Attorney-General and Minister for Justice Shannon Fentiman has acknowledged the valuable contribution to Queensland’s justice system of Supreme Court Justice Phillip McMurdo who has advised he will retire in 2023.
Minister Fentiman said Justice McMurdo had demonstrated a life-long commitment to the law, the profession and educating the next generation of practitioners in a career spanning more than 45 years, including nearly two decades on the bench.
“His Honour has been a strong defender of the courts and judicial independence, and is acknowledged as being collegiate and of the utmost integrity and honesty among his fellow judges and the wider legal profession,” Ms Fentiman said.
“Appointed a judge of the Supreme Court of Queensland on 27 February 2003, His Honour brought his vast courtroom experience to the bench.
“His Honour was in charge of the court’s Supervised Case List from 2003 to 2007, then sat on Commercial List matters as well as hearing criminal and other civil cases until his appointment to the Court of Appeal in 2015.
“His Honour’s elevation to the appellate court created Queensland legal history. With his wife Margaret serving as President of that court, they became the first married couple to simultaneously hold commissions in the jurisdiction at the same time, though they never sat on the same matter to avoid any apprehension of bias.”
Minister Fentiman said Justice McMurdo served as President of the Judicial Conference of Australia and two three-year terms as a part-time member of the Law Reform Commission from 1995 to 2001.
“During this time the commission considered important legal issues relating to wills, limitations law, the giving of evidence by children in our justice system, the role of Justices of the Peace and young people’s consent to health care.
“His Honour assisted the commission’s important examination of the need for a scheme to assist people in Queensland who had impaired decision-making ability.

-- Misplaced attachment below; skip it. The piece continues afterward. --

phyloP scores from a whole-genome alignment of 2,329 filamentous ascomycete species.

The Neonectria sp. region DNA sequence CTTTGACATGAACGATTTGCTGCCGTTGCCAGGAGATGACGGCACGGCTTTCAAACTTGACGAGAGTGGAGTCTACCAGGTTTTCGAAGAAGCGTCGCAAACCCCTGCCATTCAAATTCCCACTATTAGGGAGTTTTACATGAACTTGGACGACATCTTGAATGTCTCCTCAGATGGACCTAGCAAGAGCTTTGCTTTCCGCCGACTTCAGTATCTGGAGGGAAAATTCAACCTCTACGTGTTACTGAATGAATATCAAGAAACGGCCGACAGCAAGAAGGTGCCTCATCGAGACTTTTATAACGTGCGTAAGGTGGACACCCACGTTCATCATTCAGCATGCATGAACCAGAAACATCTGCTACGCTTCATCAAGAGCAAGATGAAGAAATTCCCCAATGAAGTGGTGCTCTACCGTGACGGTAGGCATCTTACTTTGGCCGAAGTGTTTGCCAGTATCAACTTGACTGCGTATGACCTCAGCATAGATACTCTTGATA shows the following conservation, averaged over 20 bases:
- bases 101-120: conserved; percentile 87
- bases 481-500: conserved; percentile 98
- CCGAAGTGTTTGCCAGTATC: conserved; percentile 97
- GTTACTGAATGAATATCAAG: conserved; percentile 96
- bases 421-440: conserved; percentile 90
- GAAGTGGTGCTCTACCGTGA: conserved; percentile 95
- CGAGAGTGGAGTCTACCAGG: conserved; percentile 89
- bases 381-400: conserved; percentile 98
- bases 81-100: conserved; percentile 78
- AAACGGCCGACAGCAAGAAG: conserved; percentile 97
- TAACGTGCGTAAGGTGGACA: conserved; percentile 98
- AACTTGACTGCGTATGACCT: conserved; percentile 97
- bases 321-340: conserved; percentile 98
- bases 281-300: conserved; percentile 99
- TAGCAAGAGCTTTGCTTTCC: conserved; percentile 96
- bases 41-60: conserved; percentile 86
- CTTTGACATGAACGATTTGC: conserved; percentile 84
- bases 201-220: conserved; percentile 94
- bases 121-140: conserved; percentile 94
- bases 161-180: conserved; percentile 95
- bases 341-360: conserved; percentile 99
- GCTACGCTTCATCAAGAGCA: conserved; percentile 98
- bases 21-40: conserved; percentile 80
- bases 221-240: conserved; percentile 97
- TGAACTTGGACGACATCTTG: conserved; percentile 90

“This resulted in an enhanced guardianship system including establishment of the Office of the Public Advocate and then Office of the Adult Guardian.”
Justice McMurdo’s legal career began when he was admitted as a solicitor in 1977 after completing degrees in commerce and law at the University of Queensland, before being called to the bar.
“In private practice, His Honour was a busy and successful counsel, specialising in commercial work, administrative and intellectual property law,” Minister Fentiman said.
“He handled some of the most difficult and complex briefs and his expertise was recognised in 1992 when he was appointed Queen’s Counsel.
“During his time at the bar, His Honour served as a member of the Bar Council, was a director of Barristers Chambers Limited and lectured in law part-time at the Queensland University of Technology.
“He was also a member of the Supreme Court Library Committee from 1998 to 2003, before becoming chair of the committee when at the bench in 2019.”
Minister Fentiman said Justice McMurdo would also leave a visible legacy, having been a member of the Judges’ Building Committee for the design and construction of the Queen Elizabeth II Courts of Law building, which became the new home of the Supreme, District and Land courts in Brisbane when it opened in 2012.
“Legal minds of the calibre of Justice McMurdo enhance the community’s confidence in our legal system and I thank him on behalf of all Queenslanders for his dedication to helping them obtain access to justice,” she said.
Justice McMurdo will officially retire on 8 April 2023.